David Cameron looking at fuel tax changes

Fuel pump nozzles on 4 January 2010 Rising fuel prices have been painful, the PM said

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David Cameron says he is looking at a way to "share the risk" of higher fuel prices between government and drivers.

The Conservatives have previously looked at the possibility of cutting fuel duty when oil prices rise, and increasing it when prices fall.

The PM said he was "working with the Treasury" on the idea and said rising prices had been "painful" for drivers.

Shadow transport secretary Maria Eagle accused him of "reheated promises" and said motorists would not be fooled.

Mr Cameron was speaking at the Caterpillar plant in Leicester when he was questioned about fuel prices, which have topped £1.30 a litre for unleaded and £1.35 a litre for diesel.

He told the audience the recent increase in fuel duty had been part of Labour's tax plans which they had to put into place. Combined with the rise in VAT to 20% he admitted it was "very painful and difficult" for motorists.

The prime minister said it was partly due to rising oil prices but added: "I think we also need to ask ourselves this question, and I am working with the Treasury on this.

"Is there a way in which when the oil price goes up, if the Treasury is getting more revenue out of that oil, can we find a way of sharing that risk with the consumer, ie if the price goes up, the tax comes down, and if the price goes down, the tax goes up."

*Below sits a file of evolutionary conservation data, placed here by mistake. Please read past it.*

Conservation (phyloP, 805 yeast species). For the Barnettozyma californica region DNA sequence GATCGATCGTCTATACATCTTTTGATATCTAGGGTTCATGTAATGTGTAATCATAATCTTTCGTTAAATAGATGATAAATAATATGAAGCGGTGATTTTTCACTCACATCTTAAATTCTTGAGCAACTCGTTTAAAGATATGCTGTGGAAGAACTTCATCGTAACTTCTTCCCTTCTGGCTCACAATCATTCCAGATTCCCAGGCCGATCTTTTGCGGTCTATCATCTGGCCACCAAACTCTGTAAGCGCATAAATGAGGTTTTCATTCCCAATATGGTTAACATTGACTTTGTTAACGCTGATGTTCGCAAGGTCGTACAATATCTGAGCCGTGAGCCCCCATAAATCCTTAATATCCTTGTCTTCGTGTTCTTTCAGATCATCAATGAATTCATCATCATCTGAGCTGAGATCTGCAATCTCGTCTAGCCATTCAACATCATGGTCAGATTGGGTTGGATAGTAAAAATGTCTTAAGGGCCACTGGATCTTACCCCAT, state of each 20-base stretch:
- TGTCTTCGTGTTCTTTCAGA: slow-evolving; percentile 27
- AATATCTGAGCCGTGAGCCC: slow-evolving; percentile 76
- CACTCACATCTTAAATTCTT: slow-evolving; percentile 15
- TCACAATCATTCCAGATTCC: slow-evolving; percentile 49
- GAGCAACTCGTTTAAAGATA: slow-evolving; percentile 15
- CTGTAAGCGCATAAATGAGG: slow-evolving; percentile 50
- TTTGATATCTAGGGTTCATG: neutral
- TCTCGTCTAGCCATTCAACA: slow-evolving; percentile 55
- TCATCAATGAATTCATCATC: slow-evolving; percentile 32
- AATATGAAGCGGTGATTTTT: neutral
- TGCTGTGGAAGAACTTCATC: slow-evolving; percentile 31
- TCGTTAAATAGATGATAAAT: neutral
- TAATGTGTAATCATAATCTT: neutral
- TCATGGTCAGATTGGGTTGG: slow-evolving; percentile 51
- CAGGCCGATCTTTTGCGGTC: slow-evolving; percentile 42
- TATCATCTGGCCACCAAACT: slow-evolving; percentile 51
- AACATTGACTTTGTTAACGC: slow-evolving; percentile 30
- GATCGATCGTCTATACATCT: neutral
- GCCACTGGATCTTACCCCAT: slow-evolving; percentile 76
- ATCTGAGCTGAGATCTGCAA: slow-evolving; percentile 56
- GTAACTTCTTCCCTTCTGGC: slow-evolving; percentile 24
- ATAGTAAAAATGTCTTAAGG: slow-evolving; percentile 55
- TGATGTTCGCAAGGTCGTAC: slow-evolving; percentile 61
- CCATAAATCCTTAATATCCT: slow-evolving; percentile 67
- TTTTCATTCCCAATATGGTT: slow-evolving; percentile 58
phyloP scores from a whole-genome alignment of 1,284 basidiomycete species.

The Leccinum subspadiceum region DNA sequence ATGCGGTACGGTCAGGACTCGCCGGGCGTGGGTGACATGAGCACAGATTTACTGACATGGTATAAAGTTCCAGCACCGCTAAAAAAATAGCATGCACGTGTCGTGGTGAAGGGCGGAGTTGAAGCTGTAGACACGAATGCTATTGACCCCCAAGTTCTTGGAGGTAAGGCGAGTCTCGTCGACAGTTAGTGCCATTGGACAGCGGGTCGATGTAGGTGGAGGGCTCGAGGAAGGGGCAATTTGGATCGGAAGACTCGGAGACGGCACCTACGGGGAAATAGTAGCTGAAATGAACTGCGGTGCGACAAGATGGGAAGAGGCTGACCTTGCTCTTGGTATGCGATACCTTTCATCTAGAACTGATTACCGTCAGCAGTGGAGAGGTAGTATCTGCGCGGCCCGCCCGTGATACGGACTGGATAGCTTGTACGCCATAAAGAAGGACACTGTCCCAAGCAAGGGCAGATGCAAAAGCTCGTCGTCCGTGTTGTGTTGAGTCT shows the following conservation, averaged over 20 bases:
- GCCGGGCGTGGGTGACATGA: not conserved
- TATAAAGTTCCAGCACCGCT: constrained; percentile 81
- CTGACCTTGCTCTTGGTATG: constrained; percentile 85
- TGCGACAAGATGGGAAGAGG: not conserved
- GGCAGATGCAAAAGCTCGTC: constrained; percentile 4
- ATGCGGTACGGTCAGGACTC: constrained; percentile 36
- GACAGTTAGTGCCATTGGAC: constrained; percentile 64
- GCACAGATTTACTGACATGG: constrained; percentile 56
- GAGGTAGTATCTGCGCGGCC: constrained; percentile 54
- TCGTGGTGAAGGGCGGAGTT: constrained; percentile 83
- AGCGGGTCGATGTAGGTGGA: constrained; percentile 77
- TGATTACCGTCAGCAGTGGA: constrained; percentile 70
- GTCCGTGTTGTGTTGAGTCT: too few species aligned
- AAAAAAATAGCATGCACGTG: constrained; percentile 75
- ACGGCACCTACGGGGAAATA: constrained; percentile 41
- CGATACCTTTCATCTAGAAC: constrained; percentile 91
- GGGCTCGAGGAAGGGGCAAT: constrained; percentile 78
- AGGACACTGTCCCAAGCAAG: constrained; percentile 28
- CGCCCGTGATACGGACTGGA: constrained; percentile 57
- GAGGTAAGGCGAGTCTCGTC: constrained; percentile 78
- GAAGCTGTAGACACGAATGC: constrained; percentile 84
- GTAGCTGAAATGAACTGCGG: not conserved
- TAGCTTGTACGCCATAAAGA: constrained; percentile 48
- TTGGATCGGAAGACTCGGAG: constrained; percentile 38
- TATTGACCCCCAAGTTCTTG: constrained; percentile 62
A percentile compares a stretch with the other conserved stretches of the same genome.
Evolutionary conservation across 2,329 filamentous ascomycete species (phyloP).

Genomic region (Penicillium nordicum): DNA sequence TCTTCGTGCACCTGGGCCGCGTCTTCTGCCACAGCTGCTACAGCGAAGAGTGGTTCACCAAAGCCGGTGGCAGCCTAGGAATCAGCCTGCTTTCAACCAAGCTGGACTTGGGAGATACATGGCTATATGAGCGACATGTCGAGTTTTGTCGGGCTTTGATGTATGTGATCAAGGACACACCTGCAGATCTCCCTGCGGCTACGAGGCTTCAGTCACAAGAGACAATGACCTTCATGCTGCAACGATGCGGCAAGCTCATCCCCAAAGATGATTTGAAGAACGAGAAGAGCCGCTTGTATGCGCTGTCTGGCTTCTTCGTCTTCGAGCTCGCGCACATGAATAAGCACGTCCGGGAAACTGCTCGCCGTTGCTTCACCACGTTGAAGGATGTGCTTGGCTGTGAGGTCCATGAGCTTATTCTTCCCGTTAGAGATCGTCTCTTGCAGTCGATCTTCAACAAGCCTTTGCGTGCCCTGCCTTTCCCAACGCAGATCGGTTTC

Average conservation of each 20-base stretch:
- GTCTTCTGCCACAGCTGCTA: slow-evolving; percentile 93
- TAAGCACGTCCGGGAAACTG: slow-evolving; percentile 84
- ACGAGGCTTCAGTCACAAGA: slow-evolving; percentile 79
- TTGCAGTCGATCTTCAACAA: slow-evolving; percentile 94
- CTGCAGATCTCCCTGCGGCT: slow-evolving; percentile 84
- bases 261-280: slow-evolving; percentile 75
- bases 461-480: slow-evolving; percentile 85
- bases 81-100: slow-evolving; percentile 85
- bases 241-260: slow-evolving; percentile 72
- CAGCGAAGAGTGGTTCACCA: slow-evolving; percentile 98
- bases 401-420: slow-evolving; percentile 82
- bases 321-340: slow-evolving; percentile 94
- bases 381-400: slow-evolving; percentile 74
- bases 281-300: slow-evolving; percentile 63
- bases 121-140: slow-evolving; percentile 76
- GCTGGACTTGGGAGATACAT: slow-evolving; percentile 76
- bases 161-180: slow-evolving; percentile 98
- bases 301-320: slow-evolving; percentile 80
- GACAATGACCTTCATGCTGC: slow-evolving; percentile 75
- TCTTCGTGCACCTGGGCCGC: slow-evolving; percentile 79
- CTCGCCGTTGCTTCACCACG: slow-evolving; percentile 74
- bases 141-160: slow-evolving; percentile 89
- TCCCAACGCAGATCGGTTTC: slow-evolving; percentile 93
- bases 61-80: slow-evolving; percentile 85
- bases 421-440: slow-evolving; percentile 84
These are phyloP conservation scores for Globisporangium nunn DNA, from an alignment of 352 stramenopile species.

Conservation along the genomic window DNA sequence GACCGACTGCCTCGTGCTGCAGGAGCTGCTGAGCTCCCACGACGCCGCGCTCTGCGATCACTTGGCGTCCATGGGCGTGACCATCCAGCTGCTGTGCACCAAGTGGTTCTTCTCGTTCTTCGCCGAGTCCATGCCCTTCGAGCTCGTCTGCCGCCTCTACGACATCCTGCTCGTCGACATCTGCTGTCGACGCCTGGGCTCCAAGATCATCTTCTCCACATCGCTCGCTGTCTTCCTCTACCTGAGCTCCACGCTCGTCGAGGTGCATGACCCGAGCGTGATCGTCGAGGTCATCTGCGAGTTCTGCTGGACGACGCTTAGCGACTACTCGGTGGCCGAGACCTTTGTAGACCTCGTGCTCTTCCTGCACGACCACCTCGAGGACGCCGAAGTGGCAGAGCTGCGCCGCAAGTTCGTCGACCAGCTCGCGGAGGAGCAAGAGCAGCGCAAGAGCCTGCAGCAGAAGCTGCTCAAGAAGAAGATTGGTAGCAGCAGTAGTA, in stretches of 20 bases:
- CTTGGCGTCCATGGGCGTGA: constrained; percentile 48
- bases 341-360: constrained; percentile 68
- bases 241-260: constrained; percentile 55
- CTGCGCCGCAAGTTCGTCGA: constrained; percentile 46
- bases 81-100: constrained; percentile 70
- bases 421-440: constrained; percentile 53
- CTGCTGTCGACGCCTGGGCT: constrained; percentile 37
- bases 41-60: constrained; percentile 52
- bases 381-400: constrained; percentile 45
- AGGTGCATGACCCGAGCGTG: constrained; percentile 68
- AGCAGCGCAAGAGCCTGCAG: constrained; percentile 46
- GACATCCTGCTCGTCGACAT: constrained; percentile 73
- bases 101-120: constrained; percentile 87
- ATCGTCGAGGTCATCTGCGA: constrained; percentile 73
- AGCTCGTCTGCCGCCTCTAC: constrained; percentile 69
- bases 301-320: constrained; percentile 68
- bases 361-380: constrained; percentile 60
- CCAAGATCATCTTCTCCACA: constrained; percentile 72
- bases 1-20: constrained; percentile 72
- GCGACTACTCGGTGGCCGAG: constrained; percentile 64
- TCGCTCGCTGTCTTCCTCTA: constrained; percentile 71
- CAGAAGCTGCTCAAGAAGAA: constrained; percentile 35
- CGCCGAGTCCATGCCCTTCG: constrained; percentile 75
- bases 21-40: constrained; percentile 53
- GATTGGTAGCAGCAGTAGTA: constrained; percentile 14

'Share burden'

He added: "We are looking at it. It's not simple, it's not an easy thing to put in place but I would like to try and find some way of, as I say, sharing the risk of higher fuel prices with the consumer.

"At the moment I think they feel they are bearing all of the burden so we are looking at this because we do want to try and help people."

Start Quote

Motorists won't be fooled by David Cameron's reheated promises to look again at fuel prices”

End Quote Maria Eagle Labour

In 2008 when in opposition, the Conservatives proposed a "fair fuel stabiliser" - something that was criticised by the then Labour government who said it could leave a £3bn hole in public finances. It was also criticised at the time by then Lib Dem Treasury spokesman - now business secretary in the coalition government - Vince Cable.

But in the Budget in June, the coalition government said it had asked the Office for Budgetary Responsibility to assess the effect of oil price fluctuations on public finances over the summer. It said it would then "examine options for the design of a fair fuel stabiliser".

Labour leader Ed Miliband had accused the Conservatives of breaking promises made on the fuel duty stabiliser earlier this week. On Wednesday Labour's shadow transport secretary Maria Eagle said: "Motorists won't be fooled by David Cameron's reheated promises to look again at fuel prices. He's promised a fuel duty stabiliser before and hasn't delivered.

"His warm words won't mean much to motorists who this week have seen a VAT rise forcing up prices at the pump.

"With rail fares up by an unacceptable 10% on many routes, commuters are being hit in the pocket whichever way they try and get to work."

The International Energy Agency has warned the high price of oil will threaten economic recovery in 2011 and is entering "a dangerous zone".

The price of US light oil rose to a 27-month high earlier this week, but has since fallen back to $88.98 (£57.54) a barrel, with Brent Crude at $93.15.

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